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Five Tenets of Cloud Computing

This post was written as part of the IBM for Midsize Business program, which provides midsize businesses with the tools, expertise and solutions they need to become engines of a smarter planet.

Here are some thoughts on what can be considered to be the “right way” to think about cloud computing:

  • There is no one “cloud.” This is perhaps one of the largest misconceptions among many business folks and even some relatively technical ones. As a DropBox user, I am relying upon a public cloud. That’s a far cry from the expensive private clouds that many companies are building to power their businesses and protect valuable corporate data. Hybrids or semi-private clouds also often viable options when no single organization can afford to pay for the whole infrastructure. (See multi-tenancy.) That is, they only pay for the time they spend “on the cloud.”

There is no such thing as absolute or complete security.

  • Don’t think of security as a binary. When you understand the above, then security starts to make more sense. I don’t like to think about security in an abstract sense. There is no such thing as absolute or complete security, and that includes keeping your data entirely offline (read: in paper files in an office or physical storage facility.) Make no mistake: fires, floods, and theft have destroyed a great deal of critical corporate data in their day. Perhaps keeping apps and data on-premise is more secure than a generic “cloud.” Perhaps not. Too many other factors are at play to make blanket generalizations about that those.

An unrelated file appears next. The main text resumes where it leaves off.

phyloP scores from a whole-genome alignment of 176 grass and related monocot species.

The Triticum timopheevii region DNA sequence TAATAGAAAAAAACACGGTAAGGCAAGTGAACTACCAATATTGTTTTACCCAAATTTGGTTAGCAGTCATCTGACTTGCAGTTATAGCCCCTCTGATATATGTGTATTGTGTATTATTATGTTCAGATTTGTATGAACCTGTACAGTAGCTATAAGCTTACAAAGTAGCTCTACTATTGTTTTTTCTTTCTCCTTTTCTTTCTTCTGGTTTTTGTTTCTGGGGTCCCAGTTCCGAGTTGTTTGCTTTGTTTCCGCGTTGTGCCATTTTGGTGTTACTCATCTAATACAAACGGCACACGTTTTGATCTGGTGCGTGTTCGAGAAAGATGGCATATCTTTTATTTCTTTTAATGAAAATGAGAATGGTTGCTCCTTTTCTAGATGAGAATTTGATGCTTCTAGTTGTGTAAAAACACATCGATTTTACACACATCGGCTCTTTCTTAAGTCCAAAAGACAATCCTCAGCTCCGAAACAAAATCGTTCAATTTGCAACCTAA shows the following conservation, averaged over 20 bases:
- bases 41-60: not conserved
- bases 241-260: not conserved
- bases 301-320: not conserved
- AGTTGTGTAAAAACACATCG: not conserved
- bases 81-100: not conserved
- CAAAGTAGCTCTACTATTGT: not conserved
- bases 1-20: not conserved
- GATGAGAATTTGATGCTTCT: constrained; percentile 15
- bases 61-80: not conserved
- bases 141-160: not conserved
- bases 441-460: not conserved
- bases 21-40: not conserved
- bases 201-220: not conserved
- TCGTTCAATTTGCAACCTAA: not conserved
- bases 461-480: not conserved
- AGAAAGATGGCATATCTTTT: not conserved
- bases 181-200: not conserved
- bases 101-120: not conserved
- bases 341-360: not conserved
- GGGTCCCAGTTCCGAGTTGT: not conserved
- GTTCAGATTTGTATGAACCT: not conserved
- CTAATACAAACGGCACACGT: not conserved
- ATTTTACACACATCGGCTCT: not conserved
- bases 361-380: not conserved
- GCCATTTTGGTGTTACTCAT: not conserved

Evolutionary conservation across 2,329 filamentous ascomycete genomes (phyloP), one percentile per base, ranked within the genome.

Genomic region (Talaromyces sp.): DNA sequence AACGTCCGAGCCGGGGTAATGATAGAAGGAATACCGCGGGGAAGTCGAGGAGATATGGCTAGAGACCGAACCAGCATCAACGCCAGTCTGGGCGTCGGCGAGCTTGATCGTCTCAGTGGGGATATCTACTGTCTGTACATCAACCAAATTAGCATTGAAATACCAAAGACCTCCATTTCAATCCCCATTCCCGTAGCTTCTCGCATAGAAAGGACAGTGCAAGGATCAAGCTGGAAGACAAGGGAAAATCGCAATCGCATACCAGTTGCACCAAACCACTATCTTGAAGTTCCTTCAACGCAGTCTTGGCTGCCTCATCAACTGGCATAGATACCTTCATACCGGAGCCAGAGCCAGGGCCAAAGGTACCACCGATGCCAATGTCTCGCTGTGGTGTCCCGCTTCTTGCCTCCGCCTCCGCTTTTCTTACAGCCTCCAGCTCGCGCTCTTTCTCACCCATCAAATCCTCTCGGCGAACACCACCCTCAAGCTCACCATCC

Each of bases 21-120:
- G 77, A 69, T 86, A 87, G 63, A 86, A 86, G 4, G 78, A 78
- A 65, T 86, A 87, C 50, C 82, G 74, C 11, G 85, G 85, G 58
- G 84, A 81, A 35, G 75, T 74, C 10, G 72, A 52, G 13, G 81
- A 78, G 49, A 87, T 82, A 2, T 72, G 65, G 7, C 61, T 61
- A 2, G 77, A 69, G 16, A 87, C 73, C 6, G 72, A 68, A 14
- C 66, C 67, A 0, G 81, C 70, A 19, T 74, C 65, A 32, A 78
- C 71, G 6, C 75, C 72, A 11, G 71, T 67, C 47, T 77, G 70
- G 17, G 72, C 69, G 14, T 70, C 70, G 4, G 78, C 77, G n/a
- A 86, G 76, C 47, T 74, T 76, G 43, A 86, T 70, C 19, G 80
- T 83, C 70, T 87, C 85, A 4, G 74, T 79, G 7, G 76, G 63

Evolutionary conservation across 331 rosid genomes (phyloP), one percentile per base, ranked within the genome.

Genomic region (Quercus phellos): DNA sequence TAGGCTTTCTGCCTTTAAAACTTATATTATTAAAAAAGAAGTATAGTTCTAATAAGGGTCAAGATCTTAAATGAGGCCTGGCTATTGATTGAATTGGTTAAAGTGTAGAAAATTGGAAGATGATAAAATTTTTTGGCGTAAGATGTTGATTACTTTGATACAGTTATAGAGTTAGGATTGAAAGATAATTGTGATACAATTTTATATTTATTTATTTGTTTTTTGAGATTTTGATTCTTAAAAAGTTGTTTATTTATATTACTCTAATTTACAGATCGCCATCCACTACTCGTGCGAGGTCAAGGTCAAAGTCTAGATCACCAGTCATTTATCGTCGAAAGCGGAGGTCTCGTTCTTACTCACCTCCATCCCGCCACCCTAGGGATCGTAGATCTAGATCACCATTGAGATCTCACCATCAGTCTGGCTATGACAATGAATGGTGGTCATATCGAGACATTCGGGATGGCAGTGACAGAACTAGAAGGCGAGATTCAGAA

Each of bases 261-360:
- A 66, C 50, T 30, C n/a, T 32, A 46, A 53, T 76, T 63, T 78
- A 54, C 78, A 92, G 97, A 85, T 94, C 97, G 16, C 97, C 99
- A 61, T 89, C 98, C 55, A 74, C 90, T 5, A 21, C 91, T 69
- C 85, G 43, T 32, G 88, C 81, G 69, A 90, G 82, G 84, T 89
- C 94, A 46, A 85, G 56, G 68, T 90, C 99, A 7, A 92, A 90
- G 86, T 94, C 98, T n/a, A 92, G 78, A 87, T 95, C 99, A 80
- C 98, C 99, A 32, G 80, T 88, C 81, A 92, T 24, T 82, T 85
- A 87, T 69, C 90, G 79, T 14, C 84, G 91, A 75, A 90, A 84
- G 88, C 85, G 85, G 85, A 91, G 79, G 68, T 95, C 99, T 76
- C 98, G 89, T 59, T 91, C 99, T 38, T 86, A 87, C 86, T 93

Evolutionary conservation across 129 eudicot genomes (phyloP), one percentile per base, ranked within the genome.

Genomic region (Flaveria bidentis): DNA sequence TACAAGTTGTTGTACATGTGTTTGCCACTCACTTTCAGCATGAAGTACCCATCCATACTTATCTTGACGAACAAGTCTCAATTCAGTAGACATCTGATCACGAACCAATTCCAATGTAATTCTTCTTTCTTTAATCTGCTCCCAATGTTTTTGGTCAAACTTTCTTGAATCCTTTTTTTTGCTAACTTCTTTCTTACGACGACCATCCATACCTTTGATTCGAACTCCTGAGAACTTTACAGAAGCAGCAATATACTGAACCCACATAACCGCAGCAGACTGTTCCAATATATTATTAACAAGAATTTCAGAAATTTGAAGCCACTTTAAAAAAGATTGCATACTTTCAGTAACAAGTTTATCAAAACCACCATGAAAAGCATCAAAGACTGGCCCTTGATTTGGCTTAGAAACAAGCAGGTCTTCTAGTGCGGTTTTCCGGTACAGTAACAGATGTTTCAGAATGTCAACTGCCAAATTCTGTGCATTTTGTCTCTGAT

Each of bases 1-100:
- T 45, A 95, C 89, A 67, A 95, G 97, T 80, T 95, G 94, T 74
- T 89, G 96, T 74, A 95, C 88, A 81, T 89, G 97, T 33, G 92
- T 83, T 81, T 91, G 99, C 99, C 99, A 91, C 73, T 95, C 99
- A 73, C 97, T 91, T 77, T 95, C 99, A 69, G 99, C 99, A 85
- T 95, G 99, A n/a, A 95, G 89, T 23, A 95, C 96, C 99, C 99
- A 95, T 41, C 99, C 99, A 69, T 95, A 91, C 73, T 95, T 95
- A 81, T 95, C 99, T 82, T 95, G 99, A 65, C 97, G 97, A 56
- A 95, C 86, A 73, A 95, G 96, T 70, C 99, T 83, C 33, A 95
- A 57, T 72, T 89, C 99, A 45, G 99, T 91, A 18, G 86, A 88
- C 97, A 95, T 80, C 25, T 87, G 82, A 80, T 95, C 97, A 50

• Cloud computing is an increasingly busy and crowded place. Even established vendors like Amazon are introducing new services–and augmenting current offerings. See Amazon’s recent Zocalo announcement. What’s more, large companies are buying smaller ones at a rapid rate. Case in point: IBM gobbling up Cloudant. Rackspace may go poof by the time that you read this post.
  • Not every application can be ported to “the cloud.” As I know all too well, plenty of organizations have not retired legacy applications that are, well, long in the tooth. For this reason, marching entirely toward cloud computing may not be an option.
  • Savings comes via subtraction, not addition. Adding new cloud-based services without removing existing and expensive components doesn’t drop total IT costs. Addition by addition means more. Period.

This article was written by Phil Simon and originally published at:

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